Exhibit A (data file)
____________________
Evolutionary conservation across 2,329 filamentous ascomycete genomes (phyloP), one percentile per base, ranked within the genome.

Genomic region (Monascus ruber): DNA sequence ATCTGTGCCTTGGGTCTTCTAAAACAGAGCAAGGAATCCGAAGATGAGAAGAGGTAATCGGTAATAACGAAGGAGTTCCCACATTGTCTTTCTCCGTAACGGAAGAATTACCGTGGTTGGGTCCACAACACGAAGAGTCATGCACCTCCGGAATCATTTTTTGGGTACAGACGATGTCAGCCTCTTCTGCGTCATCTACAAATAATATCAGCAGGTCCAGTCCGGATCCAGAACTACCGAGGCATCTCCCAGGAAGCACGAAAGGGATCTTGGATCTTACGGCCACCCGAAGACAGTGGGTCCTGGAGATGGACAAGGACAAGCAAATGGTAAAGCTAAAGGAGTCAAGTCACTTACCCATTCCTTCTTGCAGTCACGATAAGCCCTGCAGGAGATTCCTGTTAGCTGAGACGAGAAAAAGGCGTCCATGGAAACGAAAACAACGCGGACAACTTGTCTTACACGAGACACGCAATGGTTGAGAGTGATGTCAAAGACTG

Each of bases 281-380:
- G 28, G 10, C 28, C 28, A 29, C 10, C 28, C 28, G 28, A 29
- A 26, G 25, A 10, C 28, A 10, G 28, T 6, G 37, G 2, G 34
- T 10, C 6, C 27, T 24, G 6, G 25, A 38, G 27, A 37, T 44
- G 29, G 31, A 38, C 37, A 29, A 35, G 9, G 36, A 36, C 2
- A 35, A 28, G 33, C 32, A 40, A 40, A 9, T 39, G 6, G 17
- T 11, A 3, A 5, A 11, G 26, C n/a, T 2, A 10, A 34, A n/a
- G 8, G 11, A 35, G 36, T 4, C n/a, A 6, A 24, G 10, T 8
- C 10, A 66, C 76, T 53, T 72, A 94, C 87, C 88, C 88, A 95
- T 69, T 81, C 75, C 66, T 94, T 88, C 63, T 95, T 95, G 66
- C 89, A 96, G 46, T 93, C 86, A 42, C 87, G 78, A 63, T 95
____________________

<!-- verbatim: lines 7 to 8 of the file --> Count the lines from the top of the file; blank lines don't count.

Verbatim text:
- G 29, G 31, A 38, C 37, A 29, A 35, G 9, G 36, A 36, C 2
- A 35, A 28, G 33, C 32, A 40, A 40, A 9, T 39, G 6, G 17